Here is one incredible side-effect of journalism’s separation from its public: A news photographer feels he has to explain, hide, or apologize for putting down his camera to save people’s lives.
Biello isn’t used to putting his camera down — journalists are trained to be observers, not participants. But the human misery caused by Katrina put these instincts at war with reality, and made many journalists rethink how to do their jobs amid calamities….
He’s convinced he did the right thing, the human thing. But Biello still felt he had to explain to CNN management why he wasn’t spending all his time working. Those conflicting feelings are partly why he hasn’t told his story publicly until now.
CNN management has fully supported him.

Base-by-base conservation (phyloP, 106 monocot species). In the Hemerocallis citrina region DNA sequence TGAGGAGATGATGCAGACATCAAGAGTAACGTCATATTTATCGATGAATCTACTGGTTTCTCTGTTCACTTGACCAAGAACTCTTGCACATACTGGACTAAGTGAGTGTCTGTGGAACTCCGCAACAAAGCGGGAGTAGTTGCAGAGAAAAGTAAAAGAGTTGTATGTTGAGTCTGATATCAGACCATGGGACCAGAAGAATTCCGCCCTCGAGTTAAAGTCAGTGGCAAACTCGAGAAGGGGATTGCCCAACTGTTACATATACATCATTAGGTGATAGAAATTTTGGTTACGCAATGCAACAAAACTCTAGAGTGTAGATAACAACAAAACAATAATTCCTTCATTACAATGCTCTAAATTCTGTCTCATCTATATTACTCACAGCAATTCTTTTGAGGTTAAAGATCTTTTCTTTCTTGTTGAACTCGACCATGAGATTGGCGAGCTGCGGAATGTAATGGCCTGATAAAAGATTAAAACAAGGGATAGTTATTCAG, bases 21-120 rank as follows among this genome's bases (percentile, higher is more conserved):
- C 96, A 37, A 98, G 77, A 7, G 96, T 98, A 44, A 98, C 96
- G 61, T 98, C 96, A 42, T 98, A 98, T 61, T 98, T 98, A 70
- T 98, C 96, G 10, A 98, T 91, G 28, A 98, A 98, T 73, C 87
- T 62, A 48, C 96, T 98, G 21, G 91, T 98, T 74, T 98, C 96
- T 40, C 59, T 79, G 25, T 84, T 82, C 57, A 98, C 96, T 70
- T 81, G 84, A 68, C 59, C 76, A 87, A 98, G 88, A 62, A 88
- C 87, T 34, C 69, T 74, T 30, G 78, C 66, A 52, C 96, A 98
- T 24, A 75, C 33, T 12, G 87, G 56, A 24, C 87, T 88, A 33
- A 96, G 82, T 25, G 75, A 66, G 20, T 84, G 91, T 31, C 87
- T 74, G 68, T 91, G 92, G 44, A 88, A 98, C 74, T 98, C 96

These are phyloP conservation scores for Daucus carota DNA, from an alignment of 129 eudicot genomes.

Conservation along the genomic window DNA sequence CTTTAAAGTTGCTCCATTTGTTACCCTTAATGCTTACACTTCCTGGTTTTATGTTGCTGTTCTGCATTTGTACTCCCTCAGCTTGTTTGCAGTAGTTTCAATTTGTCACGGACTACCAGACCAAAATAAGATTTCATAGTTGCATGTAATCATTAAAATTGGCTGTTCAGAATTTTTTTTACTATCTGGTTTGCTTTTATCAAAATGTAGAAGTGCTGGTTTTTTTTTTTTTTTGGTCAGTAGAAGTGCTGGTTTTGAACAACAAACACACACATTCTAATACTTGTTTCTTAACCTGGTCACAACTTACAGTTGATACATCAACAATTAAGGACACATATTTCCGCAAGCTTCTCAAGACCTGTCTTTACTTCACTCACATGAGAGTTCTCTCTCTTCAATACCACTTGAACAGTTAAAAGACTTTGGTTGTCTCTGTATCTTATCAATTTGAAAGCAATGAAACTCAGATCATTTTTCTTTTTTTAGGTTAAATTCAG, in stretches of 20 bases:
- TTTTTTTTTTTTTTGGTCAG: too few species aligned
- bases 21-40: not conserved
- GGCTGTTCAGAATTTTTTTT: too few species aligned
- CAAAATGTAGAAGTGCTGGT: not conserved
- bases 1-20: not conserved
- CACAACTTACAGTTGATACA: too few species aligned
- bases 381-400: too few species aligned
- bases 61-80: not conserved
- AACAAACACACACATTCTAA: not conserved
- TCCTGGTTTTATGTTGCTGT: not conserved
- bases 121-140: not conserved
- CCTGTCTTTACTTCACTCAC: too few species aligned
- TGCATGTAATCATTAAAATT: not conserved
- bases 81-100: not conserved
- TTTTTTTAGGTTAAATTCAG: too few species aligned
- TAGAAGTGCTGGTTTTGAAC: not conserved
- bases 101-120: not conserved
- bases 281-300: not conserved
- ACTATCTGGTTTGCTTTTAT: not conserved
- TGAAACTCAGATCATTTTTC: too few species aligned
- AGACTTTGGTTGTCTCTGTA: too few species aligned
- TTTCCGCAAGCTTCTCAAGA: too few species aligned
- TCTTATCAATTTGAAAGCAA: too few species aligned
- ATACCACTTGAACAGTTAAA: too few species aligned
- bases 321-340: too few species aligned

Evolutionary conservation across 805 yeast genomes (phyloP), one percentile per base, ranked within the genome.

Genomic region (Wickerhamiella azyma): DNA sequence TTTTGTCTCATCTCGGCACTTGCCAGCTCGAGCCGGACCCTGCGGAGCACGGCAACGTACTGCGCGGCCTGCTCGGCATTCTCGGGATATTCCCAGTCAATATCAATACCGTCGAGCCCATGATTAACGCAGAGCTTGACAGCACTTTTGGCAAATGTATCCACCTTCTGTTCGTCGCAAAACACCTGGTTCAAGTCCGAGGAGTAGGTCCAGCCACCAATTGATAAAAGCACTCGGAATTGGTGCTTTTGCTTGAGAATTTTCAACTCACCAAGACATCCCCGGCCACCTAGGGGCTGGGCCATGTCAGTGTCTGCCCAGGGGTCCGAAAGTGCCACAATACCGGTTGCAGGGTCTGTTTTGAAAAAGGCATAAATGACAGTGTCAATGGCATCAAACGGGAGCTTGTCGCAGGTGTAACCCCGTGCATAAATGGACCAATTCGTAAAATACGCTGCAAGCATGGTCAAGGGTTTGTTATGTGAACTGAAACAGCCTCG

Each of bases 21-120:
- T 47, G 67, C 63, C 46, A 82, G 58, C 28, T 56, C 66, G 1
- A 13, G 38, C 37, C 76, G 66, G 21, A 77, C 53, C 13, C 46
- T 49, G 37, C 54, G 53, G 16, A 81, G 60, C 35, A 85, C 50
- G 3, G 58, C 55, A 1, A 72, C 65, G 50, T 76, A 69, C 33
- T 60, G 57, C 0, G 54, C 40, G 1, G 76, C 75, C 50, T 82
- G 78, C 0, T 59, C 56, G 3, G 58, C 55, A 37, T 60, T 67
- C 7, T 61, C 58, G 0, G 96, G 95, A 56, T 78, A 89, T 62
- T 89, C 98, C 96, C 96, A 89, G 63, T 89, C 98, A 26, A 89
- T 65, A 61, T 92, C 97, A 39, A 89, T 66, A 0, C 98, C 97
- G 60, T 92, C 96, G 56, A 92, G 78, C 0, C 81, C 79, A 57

“I think it’s heroic and laudable and praiseworthy,” said Jon Klein, CNN/U.S. president. “I’m proud to work with a guy who would do something like that. It’s a cliche at this point, but we are human beings first, and if you are the only thing standing between another human being’s life or death, you really don’t have much of a decision to make.”
Other reporters have talked about the frustration of being on the scene well before rescuers, and said they gave away supplies when they could.
Strict rules about staying on the sidelines aren’t always practical, said Roger Simpson, executive director of the Dart Center for Journalism and Trauma and a University of Washington communications professor.
The assumption behind that is incredible: It is as if journalists became crewmen on the Starship Enterprise with a prime directive not to interfere with the life below them.
Journalists are still citizens, neighbors, humans and when we forget that, we forget our real mission: Helping our communities. [via Lost Remote]